Len, this shower would not have been such a bust, except for the smoke. Even with hazy skies, we still were able to see about 20 decent meteors per hour. So the predictions were reasonably on target. But I could not find anywhere in the Western US without either smoke or monsoonal clouds.
We spent several pleasant days of boondocking and hiking in the Eastern Sierra, hoping to see the Perseid meteor shower. As it turned out, the meteors were a bit of a bust, due to smoke from forest fires in the Western Sierra. But DW managed to capture a great recording of some howling coyotes – the video clip is in this blog post:
We were hoping to take some pictures of the meteors, but my camera died suddenly and spectacularly the day before the meteor shower. So this is the only picture that I took that captured a meteor, and it was by accident – the meteor is the little yellow streak at the left of center, just above the horizon:
http://1.bp.blogspot.com/-PNL_jCu3Sio/VdN_g-9CTRI/AAAAAAAAQvQ/SJ_VBKqV4R8/s640/meteor%2Bmilky%2Bway%2Blmic.jpg height=400 width=600
I have now replaced my camera, so I am hoping that there will be another year, and another meteor shower.
Here is another useful short trailer trick -- when it starts to jackknife, just pull forward a little and it will straighten out. Then, before you start back again, put your hand on the bottom of the wheel and crank the wheel all the way over in the direction you want the trailer to go. As soon as the trailer starts to respond, straighten the wheels.
A spotter is invaluable, especially if she is patient with you.
A sense of humor is essential, as is a flexible neck.
DAS, we have found that on a really, really dark night, there is so much starlight that you can indeed see your feet, and you can see well enough to walk on a rocky forest road for quite a way without tripping.
Supposedly, there can be so much starlight that you can see your shadow, but I have never seen it that clear or dark.
One more thought -- watch out for the text offenders. Every day, we see folks on the freeways in LA looking at their phones while driving. Always assume that the other folks around you are fools, which is apparently pretty close to correct. Sigh.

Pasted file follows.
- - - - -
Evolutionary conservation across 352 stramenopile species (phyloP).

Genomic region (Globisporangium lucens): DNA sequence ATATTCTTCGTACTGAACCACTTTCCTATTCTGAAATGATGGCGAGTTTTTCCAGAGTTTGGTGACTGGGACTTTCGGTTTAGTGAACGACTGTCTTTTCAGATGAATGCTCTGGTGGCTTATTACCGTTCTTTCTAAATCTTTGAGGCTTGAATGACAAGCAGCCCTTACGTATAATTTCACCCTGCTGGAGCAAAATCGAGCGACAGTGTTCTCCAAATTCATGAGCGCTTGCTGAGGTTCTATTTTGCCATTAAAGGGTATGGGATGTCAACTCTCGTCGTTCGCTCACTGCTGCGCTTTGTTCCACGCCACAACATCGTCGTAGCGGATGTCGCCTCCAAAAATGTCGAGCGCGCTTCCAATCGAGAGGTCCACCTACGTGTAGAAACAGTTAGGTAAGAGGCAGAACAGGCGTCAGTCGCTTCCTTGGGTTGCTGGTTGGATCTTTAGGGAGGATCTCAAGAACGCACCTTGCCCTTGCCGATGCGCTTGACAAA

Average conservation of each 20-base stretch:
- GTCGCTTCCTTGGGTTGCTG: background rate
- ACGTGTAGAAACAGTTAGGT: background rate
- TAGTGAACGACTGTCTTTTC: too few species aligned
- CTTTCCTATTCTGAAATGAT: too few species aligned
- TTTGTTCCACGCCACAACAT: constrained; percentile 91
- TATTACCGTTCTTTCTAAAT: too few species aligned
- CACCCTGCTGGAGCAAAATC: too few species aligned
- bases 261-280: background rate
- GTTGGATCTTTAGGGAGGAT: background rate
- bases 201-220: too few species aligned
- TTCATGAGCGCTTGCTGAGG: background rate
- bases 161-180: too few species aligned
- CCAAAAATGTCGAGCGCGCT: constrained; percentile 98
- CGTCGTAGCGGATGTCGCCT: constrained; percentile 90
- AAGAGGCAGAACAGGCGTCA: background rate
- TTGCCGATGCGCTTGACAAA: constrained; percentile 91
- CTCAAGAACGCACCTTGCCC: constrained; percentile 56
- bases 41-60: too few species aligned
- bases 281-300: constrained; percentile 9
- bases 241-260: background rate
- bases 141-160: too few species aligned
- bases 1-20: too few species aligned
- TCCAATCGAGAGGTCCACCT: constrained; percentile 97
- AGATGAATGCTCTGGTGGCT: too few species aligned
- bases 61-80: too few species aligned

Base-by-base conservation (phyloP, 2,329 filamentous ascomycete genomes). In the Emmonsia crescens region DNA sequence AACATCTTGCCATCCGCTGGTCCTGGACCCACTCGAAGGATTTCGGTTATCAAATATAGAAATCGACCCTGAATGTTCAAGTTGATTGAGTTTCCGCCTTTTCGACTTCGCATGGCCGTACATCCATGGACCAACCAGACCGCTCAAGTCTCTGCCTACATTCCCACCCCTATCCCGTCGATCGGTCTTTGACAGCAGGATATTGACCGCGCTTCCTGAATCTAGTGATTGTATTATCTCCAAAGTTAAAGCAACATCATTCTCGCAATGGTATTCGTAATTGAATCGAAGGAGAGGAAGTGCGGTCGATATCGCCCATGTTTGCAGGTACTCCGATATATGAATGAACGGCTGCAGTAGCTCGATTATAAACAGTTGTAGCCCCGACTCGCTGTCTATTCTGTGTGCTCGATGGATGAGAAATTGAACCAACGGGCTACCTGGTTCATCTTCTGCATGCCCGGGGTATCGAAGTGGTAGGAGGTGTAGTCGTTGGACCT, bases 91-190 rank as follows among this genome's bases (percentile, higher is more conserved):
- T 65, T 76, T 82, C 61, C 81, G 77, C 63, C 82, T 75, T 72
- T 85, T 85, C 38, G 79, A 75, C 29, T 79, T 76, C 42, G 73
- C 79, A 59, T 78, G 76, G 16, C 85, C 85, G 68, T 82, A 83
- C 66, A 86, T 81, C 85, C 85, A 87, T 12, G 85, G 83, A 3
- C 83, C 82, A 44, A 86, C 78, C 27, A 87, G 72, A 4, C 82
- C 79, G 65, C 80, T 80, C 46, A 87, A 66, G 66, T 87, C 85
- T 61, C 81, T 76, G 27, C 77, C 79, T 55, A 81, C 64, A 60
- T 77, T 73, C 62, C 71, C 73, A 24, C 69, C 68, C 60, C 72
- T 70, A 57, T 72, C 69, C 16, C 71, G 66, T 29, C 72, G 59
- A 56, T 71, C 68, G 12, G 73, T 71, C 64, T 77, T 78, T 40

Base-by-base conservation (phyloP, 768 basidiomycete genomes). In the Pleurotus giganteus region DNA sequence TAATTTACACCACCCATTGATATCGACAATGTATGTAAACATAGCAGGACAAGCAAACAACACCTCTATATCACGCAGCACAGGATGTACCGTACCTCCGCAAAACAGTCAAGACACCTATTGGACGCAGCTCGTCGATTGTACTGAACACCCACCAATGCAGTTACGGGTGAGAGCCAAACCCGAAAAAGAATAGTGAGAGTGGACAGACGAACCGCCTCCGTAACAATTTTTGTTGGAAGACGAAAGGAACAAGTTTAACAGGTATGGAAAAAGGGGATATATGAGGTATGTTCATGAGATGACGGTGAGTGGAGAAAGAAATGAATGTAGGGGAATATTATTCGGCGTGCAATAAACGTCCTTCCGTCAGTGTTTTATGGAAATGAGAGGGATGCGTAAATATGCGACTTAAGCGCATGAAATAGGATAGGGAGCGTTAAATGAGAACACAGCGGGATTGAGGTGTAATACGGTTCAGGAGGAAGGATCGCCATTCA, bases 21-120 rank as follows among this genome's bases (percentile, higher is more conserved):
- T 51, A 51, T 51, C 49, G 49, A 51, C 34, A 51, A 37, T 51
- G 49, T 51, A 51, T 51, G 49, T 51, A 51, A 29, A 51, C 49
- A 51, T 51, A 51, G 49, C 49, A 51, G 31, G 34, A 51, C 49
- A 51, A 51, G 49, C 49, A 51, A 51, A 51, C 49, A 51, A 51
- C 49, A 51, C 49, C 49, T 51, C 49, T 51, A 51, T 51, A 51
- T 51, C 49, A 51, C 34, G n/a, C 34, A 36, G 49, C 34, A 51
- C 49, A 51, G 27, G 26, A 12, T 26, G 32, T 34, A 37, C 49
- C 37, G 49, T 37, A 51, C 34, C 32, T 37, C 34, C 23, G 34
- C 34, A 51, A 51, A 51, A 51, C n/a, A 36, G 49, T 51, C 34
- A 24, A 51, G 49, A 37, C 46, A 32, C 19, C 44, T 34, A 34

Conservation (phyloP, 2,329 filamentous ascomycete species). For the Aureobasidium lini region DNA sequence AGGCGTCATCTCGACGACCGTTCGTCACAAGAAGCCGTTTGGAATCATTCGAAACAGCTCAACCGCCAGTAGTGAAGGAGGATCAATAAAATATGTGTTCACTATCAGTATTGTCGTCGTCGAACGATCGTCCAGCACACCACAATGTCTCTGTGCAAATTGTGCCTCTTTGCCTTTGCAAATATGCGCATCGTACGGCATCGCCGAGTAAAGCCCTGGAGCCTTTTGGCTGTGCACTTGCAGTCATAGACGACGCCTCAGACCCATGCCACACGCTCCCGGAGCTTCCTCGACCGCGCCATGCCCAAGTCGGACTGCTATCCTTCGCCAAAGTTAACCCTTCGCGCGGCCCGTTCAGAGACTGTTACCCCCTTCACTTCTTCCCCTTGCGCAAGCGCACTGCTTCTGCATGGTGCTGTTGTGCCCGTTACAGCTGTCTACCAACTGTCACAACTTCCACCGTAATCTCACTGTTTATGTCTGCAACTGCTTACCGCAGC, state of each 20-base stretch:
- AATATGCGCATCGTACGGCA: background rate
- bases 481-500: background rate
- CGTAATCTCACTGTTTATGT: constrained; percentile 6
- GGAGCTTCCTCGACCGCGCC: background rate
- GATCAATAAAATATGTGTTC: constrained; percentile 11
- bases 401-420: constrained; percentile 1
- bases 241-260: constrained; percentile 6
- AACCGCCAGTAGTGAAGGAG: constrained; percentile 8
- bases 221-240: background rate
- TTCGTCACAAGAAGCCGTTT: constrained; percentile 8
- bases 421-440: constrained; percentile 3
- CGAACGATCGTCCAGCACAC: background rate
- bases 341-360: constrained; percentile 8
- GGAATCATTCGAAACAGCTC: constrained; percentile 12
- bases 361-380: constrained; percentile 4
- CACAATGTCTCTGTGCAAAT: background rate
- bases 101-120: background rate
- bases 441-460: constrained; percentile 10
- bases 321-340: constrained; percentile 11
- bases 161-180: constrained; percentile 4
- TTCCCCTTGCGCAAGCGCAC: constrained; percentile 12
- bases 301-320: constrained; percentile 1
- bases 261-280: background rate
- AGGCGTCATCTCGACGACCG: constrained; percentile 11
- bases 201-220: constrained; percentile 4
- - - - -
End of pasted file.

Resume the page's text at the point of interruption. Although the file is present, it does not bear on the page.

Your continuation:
Just another viewpoint -- we have towed our little trailers for more than a hundred thousand miles in ice, high wind, heavy rain, steep mountains, all with just a friction anti-sway bar, first with a Pathfinder and then with a Tacoma. Absolutely no stability problems. We rarely go over 62 mph, and usually hold it around 60.
Obviously, as the trailer gets bigger, the need for weight distribution becomes more and more important.
I am not sure whether there is a lower limit for WD hitches -- could you use one with a teardrop? Or with a 12 footer, like my trailer?
You can "rugged-ize" an ordinary trailer with shocks and extra clearance and bigger tires and so forth -- we did it for our little trailer -- see my blog links below. I am sure that there are better-built rugged trailers, but they will cost a lot more.
Jim, I laughed out loud. Well done! There is apparently a true story of a little boy at Sunday school. They were discussing Easter, and the teacher said, "Do you know what resurrection means?" The boy said, "Not exactly, but I know that if it lasts more than four hours, you need to see a doctor."
And this is exactly on topic, because six cups of espresso could cause a resurrection of a deceased person!
First time towing, the trailer started to sway. I eased off the accelerator, drove slowly home, and got a sway control. My ignorance almost caused an accident. That was ten years ago.